Airline chiefs square up to each other in tense clash at meeting
Two of the country's leading aviation executives -- Aer Lingus boss Christoph Mueller and Ryanair deputy chief executive Howard Millar -- squared up almost toe-to-toe with each other during a charged confrontation at a high-profile investor conference in London, it has emerged.
Mr Mueller -- a former drill sergeant in the German army -- left a podium during the conference held in a room in the London Stock Exchange building in the heart of the city to stare down Mr Millar as he put questions to the airline boss.
Mr Millar -- a former rugby player and one-time member of Ireland's reserve defence forces -- was there to represent Ryanair's near 30pc stake in Aer Lingus. He is also chief financial officer of Ryanair.
Among the 70 or so people present in the room was Aer Arann chief executive Paul Schutz and the head of the Aer Lingus pilot union, Evan Cullen, who is a captain at the airline.
A raft of analysts from Ireland and the UK, as well as corporate financiers and investment professionals, were also attending the event.
One observer said the exchange showed that the relationship between Aer Lingus and Ryanair was "plumbing new depths".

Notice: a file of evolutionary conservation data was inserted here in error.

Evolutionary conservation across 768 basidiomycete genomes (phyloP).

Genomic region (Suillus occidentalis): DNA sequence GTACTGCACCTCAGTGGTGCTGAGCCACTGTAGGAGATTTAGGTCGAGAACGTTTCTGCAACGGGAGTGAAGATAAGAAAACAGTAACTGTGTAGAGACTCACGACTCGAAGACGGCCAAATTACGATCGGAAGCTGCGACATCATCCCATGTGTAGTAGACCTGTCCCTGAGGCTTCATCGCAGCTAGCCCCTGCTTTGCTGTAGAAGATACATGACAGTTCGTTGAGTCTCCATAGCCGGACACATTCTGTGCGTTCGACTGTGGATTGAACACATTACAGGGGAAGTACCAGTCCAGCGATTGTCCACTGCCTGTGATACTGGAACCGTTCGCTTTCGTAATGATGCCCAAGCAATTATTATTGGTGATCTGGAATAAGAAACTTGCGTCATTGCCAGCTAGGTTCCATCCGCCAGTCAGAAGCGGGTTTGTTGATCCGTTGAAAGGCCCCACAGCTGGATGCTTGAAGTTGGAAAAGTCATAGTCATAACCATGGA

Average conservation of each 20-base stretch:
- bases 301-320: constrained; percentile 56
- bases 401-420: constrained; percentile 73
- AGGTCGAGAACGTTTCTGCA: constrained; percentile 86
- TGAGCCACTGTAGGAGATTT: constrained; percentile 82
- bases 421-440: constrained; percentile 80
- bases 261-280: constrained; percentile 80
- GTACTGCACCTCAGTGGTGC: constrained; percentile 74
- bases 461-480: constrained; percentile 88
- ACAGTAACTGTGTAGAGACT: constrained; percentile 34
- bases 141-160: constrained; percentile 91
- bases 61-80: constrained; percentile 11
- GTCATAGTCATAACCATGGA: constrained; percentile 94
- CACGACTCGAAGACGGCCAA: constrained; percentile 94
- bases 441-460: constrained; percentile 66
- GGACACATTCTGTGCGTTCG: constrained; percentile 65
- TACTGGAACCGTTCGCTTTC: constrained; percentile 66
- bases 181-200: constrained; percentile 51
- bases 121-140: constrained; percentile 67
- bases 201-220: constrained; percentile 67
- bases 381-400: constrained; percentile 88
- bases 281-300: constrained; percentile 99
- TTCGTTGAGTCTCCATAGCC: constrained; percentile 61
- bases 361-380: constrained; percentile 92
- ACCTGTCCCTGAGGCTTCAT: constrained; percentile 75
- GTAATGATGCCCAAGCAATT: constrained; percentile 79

Other sources dismissed the showdown as part of the normal cut and thrust of the airlines' dialogue with each other.
Mr Millar, reading prepared questions, asked Mr Mueller and the Aer Lingus board to make publicly available a recently completed internal report that Aer Lingus commissioned from Deloitte and law firm McCann FitzGerald into why its controversial 2008 leave-and-return scheme fell foul of the Revenue Commissioners resulting in the airline coming to a €30m settlement with the taxman.
Mr Mueller told Mr Millar the report wouldn't be made available. Mr Millar then accused the Aer Lingus board of a cover-up.
As Mr Millar continued to read prepared questions regarding issues surrounding a massive €400m-plus deficit at a pension scheme that serves 16,000 former and current Aer Lingus and Dublin Airport Authority workers, Mr Mueller left the podium holding a microphone and stood, said one person who was there, just a foot or two away from Mr Millar.
The exchanges between the pair became increasingly tense, as Mr Millar called for assurances that the airline wouldn't inject any more money into the pension scheme, and also for Aer Lingus to pay a €100m-plus dividend to shareholders.
Mr Millar canvassed the room asking if there was any investor who wouldn't be interested in receiving a dividend. As Mr Millar turned to face the audience to ask anyone not interested to raise their hand, Mr Mueller raised his.
"You don't matter," said Mr Millar.
Ryanair chief executive Michael O'Leary said at the airline's annual general meeting in Dublin yesterday that the airline could call for an extraordinary general meeting of Aer Lingus in order to push for the leave-and-return report.
He also sent an open letter yesterday to Aer Lingus chairman Colm Barrington reiterating Mr Millar's demands.